As may be inferred from the equation for Q above, the enemy of resonance is resistance, because it dampens out the current sloshing back and forth between the capacitor and inductor (that is, lowers the Q), and so the lowly aluminum electrolytic capacitor with its “too high” ESR is actually all but immune to forming resonant networks with the stray inductance of the traction battery wiring. It is actually possible to reduce or eliminate resonant ringing on the supply bus by merely adding some electrolytic capacitors to the mix. Of course, that negates one of the principle advantages of film capacitors: their much longer operational life. Another mitigation technique is to purposely insert resistance in series with some of the film capacitors, mimicking the high ESR of aluminum electrolytics; this idea may be simple in concept, but it is anything but simple to execute. A more sophisticated approach is a second-order modulation of the inverter/converter PWM duty cycle to cancel out oscillation on the bus (that is, shifting the turn-on time for the switches to coincide with the peaks of the oscillation); this is also quite difficult to pull off, especially if there are multiple high-power switchmode converters on the same bus. Other approaches are a “shunt active filter” (costly, as it basically requires another converter’s worth of parts) and merely inserting a diode in series with the DC bus to each device (which precludes the possibility of bidirectional operation, such as regeneration in an inverter, but is guaranteed to work).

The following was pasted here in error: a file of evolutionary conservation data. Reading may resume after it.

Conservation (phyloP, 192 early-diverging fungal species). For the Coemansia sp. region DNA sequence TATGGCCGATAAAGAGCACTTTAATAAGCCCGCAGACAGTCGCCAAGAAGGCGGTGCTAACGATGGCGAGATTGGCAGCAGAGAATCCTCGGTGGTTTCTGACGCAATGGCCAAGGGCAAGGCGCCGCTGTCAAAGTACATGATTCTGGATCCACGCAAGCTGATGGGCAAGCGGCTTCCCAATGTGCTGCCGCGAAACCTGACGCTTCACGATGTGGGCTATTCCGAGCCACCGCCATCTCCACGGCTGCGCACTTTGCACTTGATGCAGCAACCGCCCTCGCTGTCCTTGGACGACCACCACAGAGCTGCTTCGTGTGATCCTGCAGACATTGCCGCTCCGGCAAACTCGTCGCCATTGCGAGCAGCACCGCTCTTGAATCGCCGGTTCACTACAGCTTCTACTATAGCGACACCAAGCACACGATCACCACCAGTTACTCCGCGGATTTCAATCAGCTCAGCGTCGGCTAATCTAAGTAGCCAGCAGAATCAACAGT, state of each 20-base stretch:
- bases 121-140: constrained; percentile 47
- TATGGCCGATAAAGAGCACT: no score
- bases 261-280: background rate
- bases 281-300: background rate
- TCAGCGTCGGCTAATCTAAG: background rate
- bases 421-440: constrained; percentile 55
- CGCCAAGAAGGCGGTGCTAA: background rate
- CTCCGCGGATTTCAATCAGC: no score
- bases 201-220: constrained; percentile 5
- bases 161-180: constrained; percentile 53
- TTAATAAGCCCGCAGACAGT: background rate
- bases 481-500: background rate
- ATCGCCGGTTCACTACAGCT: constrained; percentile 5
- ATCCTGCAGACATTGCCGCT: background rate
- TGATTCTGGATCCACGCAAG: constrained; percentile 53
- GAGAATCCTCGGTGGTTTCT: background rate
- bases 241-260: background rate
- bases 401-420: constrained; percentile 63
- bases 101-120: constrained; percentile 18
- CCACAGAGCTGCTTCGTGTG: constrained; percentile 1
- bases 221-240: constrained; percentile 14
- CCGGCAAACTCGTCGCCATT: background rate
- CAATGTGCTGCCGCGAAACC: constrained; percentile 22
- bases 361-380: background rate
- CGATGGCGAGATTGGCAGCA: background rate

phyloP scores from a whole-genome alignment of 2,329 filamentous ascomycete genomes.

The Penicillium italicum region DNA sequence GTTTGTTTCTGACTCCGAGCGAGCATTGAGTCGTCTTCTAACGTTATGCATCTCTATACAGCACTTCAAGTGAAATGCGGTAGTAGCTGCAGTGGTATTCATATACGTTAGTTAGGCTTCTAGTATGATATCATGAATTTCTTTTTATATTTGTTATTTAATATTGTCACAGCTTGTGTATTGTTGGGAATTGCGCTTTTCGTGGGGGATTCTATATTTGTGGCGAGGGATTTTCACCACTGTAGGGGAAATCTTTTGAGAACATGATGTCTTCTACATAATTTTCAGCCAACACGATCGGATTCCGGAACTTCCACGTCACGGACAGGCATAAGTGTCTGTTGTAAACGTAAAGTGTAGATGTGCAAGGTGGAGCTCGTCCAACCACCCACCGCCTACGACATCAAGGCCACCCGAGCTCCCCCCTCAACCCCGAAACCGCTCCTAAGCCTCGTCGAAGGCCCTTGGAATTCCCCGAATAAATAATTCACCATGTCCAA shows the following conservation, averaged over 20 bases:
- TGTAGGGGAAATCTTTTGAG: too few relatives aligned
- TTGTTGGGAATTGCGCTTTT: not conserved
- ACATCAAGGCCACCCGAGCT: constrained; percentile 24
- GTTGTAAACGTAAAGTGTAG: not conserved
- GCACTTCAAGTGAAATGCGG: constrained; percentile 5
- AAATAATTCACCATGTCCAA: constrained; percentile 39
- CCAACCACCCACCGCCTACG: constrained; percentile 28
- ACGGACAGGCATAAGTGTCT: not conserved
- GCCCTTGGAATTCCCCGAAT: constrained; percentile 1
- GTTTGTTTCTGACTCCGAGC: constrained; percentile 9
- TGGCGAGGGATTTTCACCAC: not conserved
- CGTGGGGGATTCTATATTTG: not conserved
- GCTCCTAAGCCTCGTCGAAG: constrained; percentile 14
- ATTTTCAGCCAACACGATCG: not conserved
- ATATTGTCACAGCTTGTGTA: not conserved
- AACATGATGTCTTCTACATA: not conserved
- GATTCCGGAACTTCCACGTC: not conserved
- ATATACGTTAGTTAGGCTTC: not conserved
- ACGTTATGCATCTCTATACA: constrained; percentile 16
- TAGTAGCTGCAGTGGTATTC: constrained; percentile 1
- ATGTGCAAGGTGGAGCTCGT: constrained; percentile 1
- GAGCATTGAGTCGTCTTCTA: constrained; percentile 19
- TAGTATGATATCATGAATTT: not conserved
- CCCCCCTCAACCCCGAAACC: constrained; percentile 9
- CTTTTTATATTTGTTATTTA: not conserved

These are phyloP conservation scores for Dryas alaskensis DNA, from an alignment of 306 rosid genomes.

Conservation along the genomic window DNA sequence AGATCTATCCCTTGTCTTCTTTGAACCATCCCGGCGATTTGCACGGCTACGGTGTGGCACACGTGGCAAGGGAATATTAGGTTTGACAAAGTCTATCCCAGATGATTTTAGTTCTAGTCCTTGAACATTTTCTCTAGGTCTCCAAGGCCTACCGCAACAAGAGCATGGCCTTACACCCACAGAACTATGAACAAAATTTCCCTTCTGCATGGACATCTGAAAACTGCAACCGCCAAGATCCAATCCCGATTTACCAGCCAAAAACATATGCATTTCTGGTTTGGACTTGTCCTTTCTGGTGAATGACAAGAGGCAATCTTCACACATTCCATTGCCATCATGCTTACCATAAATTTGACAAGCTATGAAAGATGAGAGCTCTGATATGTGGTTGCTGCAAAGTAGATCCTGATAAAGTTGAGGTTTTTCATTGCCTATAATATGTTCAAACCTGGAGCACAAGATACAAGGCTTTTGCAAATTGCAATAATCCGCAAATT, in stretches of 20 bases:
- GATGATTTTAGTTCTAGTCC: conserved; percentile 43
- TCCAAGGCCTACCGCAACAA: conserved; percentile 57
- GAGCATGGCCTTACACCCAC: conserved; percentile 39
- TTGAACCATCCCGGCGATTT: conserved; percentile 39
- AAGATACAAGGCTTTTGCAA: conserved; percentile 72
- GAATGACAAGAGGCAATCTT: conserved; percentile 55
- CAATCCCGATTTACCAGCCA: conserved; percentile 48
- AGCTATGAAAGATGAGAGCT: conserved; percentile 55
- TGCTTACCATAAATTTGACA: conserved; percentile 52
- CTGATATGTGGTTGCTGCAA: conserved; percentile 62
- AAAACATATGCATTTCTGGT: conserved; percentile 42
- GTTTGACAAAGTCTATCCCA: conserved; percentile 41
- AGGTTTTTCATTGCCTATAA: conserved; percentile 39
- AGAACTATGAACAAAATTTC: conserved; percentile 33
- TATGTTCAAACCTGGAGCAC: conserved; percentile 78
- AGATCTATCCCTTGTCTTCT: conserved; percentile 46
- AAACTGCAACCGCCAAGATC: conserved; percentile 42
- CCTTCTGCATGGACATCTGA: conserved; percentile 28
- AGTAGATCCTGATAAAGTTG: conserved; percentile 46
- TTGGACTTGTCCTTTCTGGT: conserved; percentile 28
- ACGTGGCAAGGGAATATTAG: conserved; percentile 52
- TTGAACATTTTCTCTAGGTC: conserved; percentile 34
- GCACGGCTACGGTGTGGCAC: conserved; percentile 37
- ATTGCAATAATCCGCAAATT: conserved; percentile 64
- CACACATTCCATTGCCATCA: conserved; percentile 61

Film capacitors offer such compelling advantages in switchmode power converters, however – especially at the high power level of an EV inverter – that they are here to stay. As more experience is gained in their use, better approaches to mitigating destructive oscillations will no doubt be found. In the meantime, there is definitely promising masters/doctoral thesis material here, so get cracking on those solutions, EEs-of-tomorrow!
This article originally appeared in Charged Issue 37 – May/June 2018 – Subscribe now.